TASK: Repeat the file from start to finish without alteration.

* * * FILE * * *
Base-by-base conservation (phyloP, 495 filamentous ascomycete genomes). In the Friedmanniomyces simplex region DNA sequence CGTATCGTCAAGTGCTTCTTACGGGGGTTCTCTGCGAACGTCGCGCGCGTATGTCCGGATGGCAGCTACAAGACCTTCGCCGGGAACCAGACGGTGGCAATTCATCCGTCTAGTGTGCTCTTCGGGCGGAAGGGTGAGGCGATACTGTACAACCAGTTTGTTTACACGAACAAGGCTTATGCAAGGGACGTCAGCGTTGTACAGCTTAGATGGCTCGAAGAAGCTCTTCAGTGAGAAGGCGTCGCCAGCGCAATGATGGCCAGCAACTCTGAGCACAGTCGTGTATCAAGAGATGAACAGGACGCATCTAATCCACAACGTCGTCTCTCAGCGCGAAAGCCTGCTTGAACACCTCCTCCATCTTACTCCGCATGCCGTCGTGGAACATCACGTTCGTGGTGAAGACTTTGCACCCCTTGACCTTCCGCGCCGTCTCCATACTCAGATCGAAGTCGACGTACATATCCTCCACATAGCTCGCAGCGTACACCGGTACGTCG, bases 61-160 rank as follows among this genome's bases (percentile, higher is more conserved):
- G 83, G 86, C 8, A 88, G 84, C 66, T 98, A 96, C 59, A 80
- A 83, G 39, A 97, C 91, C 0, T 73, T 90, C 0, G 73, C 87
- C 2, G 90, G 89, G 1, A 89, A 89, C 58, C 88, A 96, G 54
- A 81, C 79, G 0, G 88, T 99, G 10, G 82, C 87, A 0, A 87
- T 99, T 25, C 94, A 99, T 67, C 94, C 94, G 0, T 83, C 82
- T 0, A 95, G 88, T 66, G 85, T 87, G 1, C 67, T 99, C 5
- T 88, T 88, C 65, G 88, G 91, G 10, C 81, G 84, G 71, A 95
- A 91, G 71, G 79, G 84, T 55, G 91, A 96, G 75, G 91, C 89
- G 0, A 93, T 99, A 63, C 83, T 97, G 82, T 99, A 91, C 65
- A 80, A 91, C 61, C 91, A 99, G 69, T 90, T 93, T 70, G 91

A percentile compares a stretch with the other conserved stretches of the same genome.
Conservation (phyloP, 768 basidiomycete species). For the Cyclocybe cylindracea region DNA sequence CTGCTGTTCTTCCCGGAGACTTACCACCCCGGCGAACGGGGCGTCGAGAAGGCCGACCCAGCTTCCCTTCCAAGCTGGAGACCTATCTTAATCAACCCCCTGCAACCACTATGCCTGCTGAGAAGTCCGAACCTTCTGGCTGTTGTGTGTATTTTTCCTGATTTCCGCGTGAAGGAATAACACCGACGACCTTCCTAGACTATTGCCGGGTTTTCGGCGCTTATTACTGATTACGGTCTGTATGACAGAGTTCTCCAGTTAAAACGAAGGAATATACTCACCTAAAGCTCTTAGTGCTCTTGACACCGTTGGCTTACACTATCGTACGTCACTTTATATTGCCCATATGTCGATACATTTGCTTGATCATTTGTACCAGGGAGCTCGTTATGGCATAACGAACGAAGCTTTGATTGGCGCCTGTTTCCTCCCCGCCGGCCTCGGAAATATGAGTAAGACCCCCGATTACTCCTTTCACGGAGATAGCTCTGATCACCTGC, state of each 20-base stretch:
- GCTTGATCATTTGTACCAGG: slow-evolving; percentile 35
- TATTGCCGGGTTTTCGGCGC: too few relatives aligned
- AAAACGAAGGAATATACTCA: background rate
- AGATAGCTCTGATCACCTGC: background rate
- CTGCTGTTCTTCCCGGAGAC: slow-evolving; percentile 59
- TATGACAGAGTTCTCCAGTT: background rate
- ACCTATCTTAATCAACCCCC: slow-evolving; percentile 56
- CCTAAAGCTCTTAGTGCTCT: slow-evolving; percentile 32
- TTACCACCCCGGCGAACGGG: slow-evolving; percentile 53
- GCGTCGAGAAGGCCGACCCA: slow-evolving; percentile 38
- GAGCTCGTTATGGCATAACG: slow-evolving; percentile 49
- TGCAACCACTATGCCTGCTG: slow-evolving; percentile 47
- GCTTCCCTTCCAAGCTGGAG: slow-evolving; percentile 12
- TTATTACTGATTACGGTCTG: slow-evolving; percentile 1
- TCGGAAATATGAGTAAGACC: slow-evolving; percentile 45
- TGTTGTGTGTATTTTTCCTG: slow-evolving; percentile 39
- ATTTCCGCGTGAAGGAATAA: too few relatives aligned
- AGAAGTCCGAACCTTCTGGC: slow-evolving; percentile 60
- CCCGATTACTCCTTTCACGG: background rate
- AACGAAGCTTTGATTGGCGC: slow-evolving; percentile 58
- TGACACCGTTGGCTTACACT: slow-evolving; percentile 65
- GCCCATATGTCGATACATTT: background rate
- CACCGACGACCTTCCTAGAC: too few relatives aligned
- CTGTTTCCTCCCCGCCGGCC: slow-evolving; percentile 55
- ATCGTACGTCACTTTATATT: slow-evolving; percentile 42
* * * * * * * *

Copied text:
Base-by-base conservation (phyloP, 495 filamentous ascomycete genomes). In the Friedmanniomyces simplex region DNA sequence CGTATCGTCAAGTGCTTCTTACGGGGGTTCTCTGCGAACGTCGCGCGCGTATGTCCGGATGGCAGCTACAAGACCTTCGCCGGGAACCAGACGGTGGCAATTCATCCGTCTAGTGTGCTCTTCGGGCGGAAGGGTGAGGCGATACTGTACAACCAGTTTGTTTACACGAACAAGGCTTATGCAAGGGACGTCAGCGTTGTACAGCTTAGATGGCTCGAAGAAGCTCTTCAGTGAGAAGGCGTCGCCAGCGCAATGATGGCCAGCAACTCTGAGCACAGTCGTGTATCAAGAGATGAACAGGACGCATCTAATCCACAACGTCGTCTCTCAGCGCGAAAGCCTGCTTGAACACCTCCTCCATCTTACTCCGCATGCCGTCGTGGAACATCACGTTCGTGGTGAAGACTTTGCACCCCTTGACCTTCCGCGCCGTCTCCATACTCAGATCGAAGTCGACGTACATATCCTCCACATAGCTCGCAGCGTACACCGGTACGTCG, bases 61-160 rank as follows among this genome's bases (percentile, higher is more conserved):
- G 83, G 86, C 8, A 88, G 84, C 66, T 98, A 96, C 59, A 80
- A 83, G 39, A 97, C 91, C 0, T 73, T 90, C 0, G 73, C 87
- C 2, G 90, G 89, G 1, A 89, A 89, C 58, C 88, A 96, G 54
- A 81, C 79, G 0, G 88, T 99, G 10, G 82, C 87, A 0, A 87
- T 99, T 25, C 94, A 99, T 67, C 94, C 94, G 0, T 83, C 82
- T 0, A 95, G 88, T 66, G 85, T 87, G 1, C 67, T 99, C 5
- T 88, T 88, C 65, G 88, G 91, G 10, C 81, G 84, G 71, A 95
- A 91, G 71, G 79, G 84, T 55, G 91, A 96, G 75, G 91, C 89
- G 0, A 93, T 99, A 63, C 83, T 97, G 82, T 99, A 91, C 65
- A 80, A 91, C 61, C 91, A 99, G 69, T 90, T 93, T 70, G 91

A percentile compares a stretch with the other conserved stretches of the same genome.
Conservation (phyloP, 768 basidiomycete species). For the Cyclocybe cylindracea region DNA sequence CTGCTGTTCTTCCCGGAGACTTACCACCCCGGCGAACGGGGCGTCGAGAAGGCCGACCCAGCTTCCCTTCCAAGCTGGAGACCTATCTTAATCAACCCCCTGCAACCACTATGCCTGCTGAGAAGTCCGAACCTTCTGGCTGTTGTGTGTATTTTTCCTGATTTCCGCGTGAAGGAATAACACCGACGACCTTCCTAGACTATTGCCGGGTTTTCGGCGCTTATTACTGATTACGGTCTGTATGACAGAGTTCTCCAGTTAAAACGAAGGAATATACTCACCTAAAGCTCTTAGTGCTCTTGACACCGTTGGCTTACACTATCGTACGTCACTTTATATTGCCCATATGTCGATACATTTGCTTGATCATTTGTACCAGGGAGCTCGTTATGGCATAACGAACGAAGCTTTGATTGGCGCCTGTTTCCTCCCCGCCGGCCTCGGAAATATGAGTAAGACCCCCGATTACTCCTTTCACGGAGATAGCTCTGATCACCTGC, state of each 20-base stretch:
- GCTTGATCATTTGTACCAGG: slow-evolving; percentile 35
- TATTGCCGGGTTTTCGGCGC: too few relatives aligned
- AAAACGAAGGAATATACTCA: background rate
- AGATAGCTCTGATCACCTGC: background rate
- CTGCTGTTCTTCCCGGAGAC: slow-evolving; percentile 59
- TATGACAGAGTTCTCCAGTT: background rate
- ACCTATCTTAATCAACCCCC: slow-evolving; percentile 56
- CCTAAAGCTCTTAGTGCTCT: slow-evolving; percentile 32
- TTACCACCCCGGCGAACGGG: slow-evolving; percentile 53
- GCGTCGAGAAGGCCGACCCA: slow-evolving; percentile 38
- GAGCTCGTTATGGCATAACG: slow-evolving; percentile 49
- TGCAACCACTATGCCTGCTG: slow-evolving; percentile 47
- GCTTCCCTTCCAAGCTGGAG: slow-evolving; percentile 12
- TTATTACTGATTACGGTCTG: slow-evolving; percentile 1
- TCGGAAATATGAGTAAGACC: slow-evolving; percentile 45
- TGTTGTGTGTATTTTTCCTG: slow-evolving; percentile 39
- ATTTCCGCGTGAAGGAATAA: too few relatives aligned
- AGAAGTCCGAACCTTCTGGC: slow-evolving; percentile 60
- CCCGATTACTCCTTTCACGG: background rate
- AACGAAGCTTTGATTGGCGC: slow-evolving; percentile 58
- TGACACCGTTGGCTTACACT: slow-evolving; percentile 65
- GCCCATATGTCGATACATTT: background rate
- CACCGACGACCTTCCTAGAC: too few relatives aligned
- CTGTTTCCTCCCCGCCGGCC: slow-evolving; percentile 55
- ATCGTACGTCACTTTATATT: slow-evolving; percentile 42